Post by injuredrunner on Nov 30, 2006 21:40:16 GMT -6
I know this isn't an orthopedic issue, but it sounds like the severe form of this condition can have major impacts on athletes. A prominent female high school distance runner had to withdraw from the cross country national championships because of it. This is common knowledge, as the article on her withdrawal is here: www.digitalsports.com/NJ/ScottClayton/TauroFootLocker.htm The little that I have read about this condition mentions urine with a "cola-like" color as a symptom. I realize that this is likely due to the accumulation of myoglobin from the breakdown of muscle tissue. However, I do know that all athletes will have myoglobin in their urine after a particularly strenuous effort. But, in normal circumstances, the urine is not the color of a cola drink. What are some risk factors for the development of the severe form of this condition? I had never even heard of this condition prior to reading this article about this runner withdrawing from the championships. What is the mechanism behind the development of this condition? I am not a physician, so I know very little about this. This subject interests me, because I am a distance runner myself.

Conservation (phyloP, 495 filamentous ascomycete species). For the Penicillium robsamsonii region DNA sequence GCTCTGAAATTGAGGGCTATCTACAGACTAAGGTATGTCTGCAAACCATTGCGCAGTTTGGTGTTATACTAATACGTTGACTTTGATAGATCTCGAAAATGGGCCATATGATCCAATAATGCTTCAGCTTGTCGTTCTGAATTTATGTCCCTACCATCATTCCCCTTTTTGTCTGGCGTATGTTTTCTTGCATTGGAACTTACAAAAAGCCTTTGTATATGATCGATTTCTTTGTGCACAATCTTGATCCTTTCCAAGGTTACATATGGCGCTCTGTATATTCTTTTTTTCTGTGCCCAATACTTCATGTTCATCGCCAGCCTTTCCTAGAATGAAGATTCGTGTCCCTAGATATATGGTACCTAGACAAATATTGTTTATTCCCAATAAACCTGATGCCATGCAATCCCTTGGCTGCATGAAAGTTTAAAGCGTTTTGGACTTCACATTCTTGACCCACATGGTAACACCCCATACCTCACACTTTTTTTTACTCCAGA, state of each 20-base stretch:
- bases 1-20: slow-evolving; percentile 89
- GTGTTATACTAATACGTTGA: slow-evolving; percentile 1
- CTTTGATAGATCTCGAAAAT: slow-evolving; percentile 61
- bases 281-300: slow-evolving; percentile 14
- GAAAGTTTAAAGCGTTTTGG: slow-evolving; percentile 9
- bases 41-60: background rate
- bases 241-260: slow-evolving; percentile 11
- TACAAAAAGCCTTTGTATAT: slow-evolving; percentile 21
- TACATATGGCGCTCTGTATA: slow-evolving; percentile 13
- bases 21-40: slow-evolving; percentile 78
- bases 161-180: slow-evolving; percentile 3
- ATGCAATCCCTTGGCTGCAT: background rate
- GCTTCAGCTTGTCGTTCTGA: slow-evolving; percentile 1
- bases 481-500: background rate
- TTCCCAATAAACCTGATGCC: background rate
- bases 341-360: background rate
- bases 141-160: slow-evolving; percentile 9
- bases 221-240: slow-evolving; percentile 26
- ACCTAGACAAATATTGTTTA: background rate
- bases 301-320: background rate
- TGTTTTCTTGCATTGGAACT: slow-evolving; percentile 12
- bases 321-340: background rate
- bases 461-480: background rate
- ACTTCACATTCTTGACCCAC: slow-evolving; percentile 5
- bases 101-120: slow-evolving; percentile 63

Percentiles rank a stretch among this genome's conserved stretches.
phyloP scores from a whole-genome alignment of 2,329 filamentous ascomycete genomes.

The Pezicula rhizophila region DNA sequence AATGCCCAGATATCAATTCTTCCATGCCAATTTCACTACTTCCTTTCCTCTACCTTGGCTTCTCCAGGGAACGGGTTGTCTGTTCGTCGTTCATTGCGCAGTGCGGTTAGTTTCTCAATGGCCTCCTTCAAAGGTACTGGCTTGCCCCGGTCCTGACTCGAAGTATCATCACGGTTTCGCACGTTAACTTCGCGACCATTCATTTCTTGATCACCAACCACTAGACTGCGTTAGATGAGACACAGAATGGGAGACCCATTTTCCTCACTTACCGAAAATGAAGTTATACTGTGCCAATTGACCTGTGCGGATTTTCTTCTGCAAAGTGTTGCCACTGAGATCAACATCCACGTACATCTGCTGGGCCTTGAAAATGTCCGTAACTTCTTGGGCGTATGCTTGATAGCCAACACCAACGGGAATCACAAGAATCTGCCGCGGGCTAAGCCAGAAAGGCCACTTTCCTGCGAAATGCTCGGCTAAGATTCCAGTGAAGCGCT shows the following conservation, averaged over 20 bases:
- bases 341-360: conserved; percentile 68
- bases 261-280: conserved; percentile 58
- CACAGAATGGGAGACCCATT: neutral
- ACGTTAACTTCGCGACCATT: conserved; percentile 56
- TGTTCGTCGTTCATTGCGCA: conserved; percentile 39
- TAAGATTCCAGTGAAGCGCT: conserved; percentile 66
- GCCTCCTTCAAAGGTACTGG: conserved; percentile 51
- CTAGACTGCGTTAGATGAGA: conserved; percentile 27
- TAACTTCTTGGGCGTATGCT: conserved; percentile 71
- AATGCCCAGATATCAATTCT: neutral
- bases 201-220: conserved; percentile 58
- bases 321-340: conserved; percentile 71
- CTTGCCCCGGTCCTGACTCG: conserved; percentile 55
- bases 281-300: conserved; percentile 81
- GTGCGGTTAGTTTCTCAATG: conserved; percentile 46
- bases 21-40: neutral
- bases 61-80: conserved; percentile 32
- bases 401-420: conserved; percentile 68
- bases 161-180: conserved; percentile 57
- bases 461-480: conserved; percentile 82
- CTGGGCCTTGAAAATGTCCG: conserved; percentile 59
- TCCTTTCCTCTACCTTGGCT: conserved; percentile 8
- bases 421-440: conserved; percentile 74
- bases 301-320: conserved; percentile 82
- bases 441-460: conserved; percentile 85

Post by Jason Robertson, M.D. on Dec 3, 2006 21:16:15 GMT -6
Rhabdomyolysis is the breakdown of myocytes (muscle cells) with the release of the inner cellular contents into the body's circulation. Exertional rhabdomyolysis is precipitated by strenuous activity or exercise. Causes/Risk factors include trauma/muscle injury, malignant hyperthermia, dehydration, stimulants, antihistamines, alcohol, infection/fever, eccentric muscle loading, deconditioned athletes, convulsions/seizures, burns etc. From the story you posted, it sounds as if she was a little dehydrated, ill with "the flu," and was pushing herself to exertion, all of which put her at an increased risk for rhabdomyolysis.